What we’re doing is, since it is so expensive to have robotic surgery, to implement robotic surgery in low resource environments like most of the countries in sub-Saharan Africa, we’re using it with open surgery which is not done very frequently in the US. So we’re trying to take that technology that’s used in robotic surgery and apply it to open laparotomies. We’re using the Occulus Rift and other than that a telemetering device where we can observe; once the surgeons are trained we can observe them from a distance and mentor them and monitor them. We can mentor them through something called telestration where they will have a GoPro device as they’re doing the surgery, a GoPro device on their foreheads as they are doing the surgery. That will reflect on a monitor that is next to them in the operating room. That same picture will also reflect on the monitor of the mentor so I can be a distance away and if I see the surgeon… if I want to make a change in a surgical manoeuvre they are about to make I can draw a picture on my monitor and it will show up on his monitor, his or her monitor. He or she will also have audio contact with me so it’s called visual reality telesurgery and telementoring. It’s trying to use applicable technology or resource applicable technology to advance cancer care in the developing world. What it really does is we’re using technology to make up for the human resource gap.
Have online resources fallen short in any way?
Those things help but it’s nothing like having the actual surgical procedures there. So the education, the didactics, is critical and having it online is critical but then the next step is having demonstrations of the surgical procedures and then being able to monitor and mentor those as the newly trained surgeon is performing those procedures.
Do you see this as a way to bring the engineering and web development together?
It’s bringing all of the big data and the newest technology that is now becoming cheaper and cheaper into environments where it’s really needed to help close and fill in the human resource gap. Because we just don’t have enough surgeons, we don’t have enough pathologists so we can use similar technology, what they call telepathology, to help multiply pathology services without having a lot of pathologists around that are necessary for that to happen. We can train technicians to process the tissue on slides and then take pictures of those and then send them across the web to a pathologist who is sitting in a particular place, much as like what’s happening now with x-rays and mammography. A lot of the hospitals, for instance in the United States, are now downsizing, they’re actually getting rid of radiologists because they’re taking those pictures, digitising them and then sending them to a central place where the radiologist just sits and just reads x-rays and he or she can be in India, they can be in Bangladesh, they can be in Russia, they can be anywhere. So every little hospital doesn’t need to have a radiologist like they used to.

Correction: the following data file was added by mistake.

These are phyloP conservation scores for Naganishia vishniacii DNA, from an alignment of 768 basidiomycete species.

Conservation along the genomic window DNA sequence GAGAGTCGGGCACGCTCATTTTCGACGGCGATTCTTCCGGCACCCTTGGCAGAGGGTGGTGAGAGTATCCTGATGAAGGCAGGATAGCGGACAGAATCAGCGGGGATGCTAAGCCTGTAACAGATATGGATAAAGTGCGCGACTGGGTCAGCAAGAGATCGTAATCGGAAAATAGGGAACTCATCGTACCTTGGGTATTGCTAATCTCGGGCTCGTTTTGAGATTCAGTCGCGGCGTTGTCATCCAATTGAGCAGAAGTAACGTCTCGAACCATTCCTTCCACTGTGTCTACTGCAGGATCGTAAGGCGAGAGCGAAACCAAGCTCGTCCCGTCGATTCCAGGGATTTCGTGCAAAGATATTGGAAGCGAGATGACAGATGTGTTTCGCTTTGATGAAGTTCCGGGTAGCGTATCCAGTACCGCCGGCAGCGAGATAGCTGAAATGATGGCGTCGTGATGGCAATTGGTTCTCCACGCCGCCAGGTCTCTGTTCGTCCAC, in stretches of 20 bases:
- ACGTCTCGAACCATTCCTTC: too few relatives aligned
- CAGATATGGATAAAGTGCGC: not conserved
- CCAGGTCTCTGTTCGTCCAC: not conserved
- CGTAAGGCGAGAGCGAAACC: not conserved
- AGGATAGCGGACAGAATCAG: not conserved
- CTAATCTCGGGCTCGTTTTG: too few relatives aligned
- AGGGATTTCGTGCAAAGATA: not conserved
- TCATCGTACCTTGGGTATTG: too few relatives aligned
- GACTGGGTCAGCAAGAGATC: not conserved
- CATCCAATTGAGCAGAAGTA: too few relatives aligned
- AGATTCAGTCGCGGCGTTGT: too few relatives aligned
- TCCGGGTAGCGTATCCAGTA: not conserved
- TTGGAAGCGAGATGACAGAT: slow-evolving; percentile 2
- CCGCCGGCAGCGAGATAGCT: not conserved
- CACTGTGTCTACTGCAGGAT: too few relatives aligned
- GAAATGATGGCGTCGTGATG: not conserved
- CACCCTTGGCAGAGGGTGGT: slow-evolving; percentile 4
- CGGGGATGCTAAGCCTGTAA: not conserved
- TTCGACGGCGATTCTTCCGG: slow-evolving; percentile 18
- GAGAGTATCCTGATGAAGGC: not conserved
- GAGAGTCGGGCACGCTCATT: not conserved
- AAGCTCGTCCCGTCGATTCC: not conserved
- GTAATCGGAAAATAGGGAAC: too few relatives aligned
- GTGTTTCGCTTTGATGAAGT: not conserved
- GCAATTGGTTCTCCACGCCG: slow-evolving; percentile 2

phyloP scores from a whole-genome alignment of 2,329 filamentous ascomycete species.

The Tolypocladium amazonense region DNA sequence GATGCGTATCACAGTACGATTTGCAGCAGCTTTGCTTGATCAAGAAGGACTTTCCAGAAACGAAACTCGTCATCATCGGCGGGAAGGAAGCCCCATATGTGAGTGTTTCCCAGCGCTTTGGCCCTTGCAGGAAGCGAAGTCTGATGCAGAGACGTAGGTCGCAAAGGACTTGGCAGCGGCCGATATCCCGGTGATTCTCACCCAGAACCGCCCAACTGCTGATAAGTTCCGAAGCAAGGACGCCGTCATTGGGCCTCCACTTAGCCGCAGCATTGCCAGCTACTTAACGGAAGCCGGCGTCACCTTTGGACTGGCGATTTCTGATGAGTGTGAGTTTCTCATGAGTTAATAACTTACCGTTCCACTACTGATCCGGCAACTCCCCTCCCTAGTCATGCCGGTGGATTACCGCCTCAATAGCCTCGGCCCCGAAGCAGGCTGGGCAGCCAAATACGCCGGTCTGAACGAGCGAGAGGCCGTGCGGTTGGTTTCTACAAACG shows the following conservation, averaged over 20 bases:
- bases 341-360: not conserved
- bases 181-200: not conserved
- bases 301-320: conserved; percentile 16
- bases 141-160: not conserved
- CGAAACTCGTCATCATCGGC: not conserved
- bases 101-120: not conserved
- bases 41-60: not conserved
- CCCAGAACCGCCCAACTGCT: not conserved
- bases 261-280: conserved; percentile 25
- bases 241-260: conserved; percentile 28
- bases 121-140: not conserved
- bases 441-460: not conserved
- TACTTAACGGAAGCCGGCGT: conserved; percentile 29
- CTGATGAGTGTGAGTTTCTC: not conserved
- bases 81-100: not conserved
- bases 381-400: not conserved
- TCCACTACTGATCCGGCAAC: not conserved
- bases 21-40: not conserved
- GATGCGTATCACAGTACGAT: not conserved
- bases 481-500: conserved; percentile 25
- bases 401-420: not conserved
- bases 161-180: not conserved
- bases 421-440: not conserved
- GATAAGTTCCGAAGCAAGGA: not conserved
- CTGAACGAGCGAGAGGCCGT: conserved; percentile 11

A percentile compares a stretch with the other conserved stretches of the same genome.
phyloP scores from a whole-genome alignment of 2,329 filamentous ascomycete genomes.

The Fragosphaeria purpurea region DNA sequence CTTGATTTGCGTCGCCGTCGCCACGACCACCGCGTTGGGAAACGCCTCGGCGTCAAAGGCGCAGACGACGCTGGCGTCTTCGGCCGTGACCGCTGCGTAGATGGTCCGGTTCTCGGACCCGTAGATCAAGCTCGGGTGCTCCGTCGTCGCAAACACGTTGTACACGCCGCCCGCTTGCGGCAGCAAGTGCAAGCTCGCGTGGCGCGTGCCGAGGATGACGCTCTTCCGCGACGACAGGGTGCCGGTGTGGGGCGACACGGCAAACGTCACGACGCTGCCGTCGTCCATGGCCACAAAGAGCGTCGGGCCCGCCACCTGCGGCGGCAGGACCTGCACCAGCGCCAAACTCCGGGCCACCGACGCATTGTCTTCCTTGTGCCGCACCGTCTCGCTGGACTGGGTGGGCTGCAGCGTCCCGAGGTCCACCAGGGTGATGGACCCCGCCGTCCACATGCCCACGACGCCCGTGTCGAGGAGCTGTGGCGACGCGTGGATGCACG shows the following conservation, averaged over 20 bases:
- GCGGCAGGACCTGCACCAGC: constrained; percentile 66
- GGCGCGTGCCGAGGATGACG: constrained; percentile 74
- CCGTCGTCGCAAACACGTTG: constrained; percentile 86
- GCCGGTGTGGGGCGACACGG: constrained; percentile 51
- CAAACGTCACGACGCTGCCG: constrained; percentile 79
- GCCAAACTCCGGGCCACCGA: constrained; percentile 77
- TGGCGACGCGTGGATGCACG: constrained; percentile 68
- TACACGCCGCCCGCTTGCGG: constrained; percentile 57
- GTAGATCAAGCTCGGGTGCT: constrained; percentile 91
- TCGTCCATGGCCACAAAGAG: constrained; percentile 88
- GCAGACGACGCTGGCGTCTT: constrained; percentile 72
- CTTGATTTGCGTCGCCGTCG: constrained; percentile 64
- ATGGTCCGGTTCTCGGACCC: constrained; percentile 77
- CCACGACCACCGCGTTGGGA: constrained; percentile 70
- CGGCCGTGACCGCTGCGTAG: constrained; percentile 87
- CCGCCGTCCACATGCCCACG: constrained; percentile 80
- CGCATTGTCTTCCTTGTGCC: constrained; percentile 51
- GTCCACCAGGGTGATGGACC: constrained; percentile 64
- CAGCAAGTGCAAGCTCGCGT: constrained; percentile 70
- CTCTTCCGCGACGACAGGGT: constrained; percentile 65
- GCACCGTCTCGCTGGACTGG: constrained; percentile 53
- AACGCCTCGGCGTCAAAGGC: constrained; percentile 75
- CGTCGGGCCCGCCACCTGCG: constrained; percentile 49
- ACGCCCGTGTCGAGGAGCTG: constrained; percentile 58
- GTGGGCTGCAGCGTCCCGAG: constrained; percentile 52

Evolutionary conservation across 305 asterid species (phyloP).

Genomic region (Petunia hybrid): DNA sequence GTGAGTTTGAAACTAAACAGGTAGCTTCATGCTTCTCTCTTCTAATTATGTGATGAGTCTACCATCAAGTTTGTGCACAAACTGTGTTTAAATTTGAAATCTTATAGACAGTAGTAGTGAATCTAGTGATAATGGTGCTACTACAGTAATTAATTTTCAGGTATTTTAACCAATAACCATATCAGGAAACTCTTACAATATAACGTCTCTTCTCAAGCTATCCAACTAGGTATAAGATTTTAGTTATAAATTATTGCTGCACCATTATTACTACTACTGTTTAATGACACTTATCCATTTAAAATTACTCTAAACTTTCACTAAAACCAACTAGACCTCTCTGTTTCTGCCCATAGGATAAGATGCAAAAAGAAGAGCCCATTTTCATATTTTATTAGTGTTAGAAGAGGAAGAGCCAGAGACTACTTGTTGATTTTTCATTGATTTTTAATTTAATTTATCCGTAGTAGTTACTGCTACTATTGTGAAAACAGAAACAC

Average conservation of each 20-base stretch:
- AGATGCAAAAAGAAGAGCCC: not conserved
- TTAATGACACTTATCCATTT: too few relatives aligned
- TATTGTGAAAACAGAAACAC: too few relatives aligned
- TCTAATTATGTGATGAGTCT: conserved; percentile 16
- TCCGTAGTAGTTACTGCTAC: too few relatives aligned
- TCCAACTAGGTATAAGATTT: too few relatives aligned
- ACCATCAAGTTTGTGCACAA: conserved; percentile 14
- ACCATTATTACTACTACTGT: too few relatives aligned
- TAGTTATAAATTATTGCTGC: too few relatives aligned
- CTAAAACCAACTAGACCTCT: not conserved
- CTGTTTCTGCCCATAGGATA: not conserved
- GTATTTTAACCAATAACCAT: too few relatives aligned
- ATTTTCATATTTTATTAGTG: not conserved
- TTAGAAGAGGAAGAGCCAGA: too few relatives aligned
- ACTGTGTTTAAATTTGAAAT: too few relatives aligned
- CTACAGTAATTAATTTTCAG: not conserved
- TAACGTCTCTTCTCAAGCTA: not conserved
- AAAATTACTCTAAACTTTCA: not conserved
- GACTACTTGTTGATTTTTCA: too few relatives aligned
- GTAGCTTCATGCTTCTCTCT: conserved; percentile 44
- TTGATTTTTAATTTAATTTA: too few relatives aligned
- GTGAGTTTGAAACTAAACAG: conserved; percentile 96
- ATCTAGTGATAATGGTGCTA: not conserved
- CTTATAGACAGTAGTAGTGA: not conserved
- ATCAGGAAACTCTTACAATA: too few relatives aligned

Does this save on external training?
That’s right, it’s important to train on site so that people can learn these procedures and know how they work in their environments, that’s the difference. I wouldn’t want to train a surgeon in the United States where he or she has every possible resource – intensive care units for complications after surgery, unlimited supply of blood products and anaesthetic agents – that surgeon needs to learn those surgical procedures in an environment where she or he has a limited source of oxygen, anaesthetic agents, blood, antibiotics, so he or she can make the proper clinical decisions based on the infrastructure that he or she has available to him.
What is the timeline for this virtual reality tool?
The initial virtual reality platform is being produced by a gaming institute in the US and we’ve been working for probably six months. I would venture to say probably the middle of next year that platform should be complete and then we’ll start with the implementation of it in Zambia. So six months to a year.
What I’ve learned most out of this conference, it has confirmed that the direction in which I’m moving is appropriate. As I said during my talk, there has been a lot of talk about how big the problem is, how difficult the problem is to solve of cancer control, cancer care, in low resource environments. My philosophy is you start with what is available and you build on that, you make small steps. You implement, you start at the end and then work back towards the beginning. People always like to start by saying, ‘You have to plan, you have to strategize, you have to make an assessment of what’s available. Then once you do all of that you have to get consensus from the stakeholders. Then you have to sit down and figure out how to implement things’. People have been talking about that for years and every time you come to a meeting like this they’re saying the same thing. My philosophy is, OK, we know all of that, we don’t need to make that cake over again. What we need to do is take something small that we think is easily identifiable, feasible and that can probably be implemented and implement it and then study the impact that we’ve had, come back and figure out how we could have done it better - what worked, what didn’t work, why what worked worked, why what didn’t work didn’t work. We’ll come up with a model, but get started, that we get you past the inertia of planning and strategizing. That’s not saying that’s not important but at some point you have to take the dive and my philosophy is take the dive then come to a meeting like this, just like I just did, and say, ‘This is what we did. It can happen. Let’s get off the bench, let’s get started.’ And then make it better.